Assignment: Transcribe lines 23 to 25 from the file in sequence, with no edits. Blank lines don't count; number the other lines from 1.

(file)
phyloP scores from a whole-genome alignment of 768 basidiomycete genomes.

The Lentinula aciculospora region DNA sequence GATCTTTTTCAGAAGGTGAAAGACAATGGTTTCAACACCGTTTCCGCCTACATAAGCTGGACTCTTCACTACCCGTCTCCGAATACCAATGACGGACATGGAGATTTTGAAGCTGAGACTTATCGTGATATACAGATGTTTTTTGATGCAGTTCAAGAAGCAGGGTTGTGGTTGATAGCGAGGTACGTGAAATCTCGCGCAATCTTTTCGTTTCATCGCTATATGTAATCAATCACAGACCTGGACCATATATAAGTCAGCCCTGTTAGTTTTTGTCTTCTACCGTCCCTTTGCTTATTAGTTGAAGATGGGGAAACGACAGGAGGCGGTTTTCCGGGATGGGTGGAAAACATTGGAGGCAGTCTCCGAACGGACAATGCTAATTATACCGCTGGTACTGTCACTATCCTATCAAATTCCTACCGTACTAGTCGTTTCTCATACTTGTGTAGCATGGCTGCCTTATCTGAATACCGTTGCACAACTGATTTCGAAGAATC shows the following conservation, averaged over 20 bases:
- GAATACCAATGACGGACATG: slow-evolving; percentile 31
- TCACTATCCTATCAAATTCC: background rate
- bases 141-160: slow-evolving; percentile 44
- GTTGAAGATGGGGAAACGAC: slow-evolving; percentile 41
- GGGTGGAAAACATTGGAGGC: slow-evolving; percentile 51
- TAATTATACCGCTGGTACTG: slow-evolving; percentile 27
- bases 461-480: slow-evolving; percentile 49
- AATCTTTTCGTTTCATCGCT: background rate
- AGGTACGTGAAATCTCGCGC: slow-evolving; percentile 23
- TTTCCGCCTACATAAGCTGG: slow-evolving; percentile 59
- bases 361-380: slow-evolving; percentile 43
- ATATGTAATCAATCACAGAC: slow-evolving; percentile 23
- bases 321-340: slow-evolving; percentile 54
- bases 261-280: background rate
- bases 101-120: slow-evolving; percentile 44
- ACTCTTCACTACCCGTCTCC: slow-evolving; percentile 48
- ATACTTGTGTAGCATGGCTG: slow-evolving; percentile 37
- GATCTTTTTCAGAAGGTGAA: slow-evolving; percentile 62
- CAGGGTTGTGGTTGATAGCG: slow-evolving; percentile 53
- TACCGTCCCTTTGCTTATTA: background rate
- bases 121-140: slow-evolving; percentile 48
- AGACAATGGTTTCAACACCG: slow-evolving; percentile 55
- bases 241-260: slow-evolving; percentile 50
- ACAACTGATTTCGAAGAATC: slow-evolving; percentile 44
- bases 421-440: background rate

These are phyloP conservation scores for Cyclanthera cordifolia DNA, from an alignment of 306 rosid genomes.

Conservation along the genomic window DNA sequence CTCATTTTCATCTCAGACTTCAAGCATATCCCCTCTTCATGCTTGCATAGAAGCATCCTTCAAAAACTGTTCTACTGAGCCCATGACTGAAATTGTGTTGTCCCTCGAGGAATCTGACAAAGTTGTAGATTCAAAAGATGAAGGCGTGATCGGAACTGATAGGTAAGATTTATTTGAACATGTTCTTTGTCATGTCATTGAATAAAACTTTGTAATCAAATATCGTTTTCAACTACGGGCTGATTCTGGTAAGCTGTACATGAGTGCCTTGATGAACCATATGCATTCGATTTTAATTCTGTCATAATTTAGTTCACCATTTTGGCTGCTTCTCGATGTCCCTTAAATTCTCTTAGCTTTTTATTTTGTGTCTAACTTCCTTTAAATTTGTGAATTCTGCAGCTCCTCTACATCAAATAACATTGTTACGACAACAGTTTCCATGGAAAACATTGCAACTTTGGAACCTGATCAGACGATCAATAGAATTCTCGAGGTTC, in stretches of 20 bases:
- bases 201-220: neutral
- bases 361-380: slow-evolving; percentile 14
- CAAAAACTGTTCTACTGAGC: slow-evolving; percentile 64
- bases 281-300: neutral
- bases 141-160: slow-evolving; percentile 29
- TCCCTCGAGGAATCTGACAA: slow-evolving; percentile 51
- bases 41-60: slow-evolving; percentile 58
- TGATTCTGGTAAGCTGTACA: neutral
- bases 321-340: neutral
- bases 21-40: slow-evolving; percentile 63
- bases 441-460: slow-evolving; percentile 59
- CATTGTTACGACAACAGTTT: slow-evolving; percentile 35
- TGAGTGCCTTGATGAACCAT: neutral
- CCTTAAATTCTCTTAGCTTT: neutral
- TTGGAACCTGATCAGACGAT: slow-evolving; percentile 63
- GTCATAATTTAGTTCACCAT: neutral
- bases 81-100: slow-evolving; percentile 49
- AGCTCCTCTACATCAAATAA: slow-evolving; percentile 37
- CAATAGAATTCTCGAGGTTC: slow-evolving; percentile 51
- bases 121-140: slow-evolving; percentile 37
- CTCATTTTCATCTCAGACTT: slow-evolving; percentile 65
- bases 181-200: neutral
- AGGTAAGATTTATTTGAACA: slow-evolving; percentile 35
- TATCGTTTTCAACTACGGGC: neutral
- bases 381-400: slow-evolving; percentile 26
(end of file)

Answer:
- bases 121-140: slow-evolving; percentile 48
- AGACAATGGTTTCAACACCG: slow-evolving; percentile 55
- bases 241-260: slow-evolving; percentile 50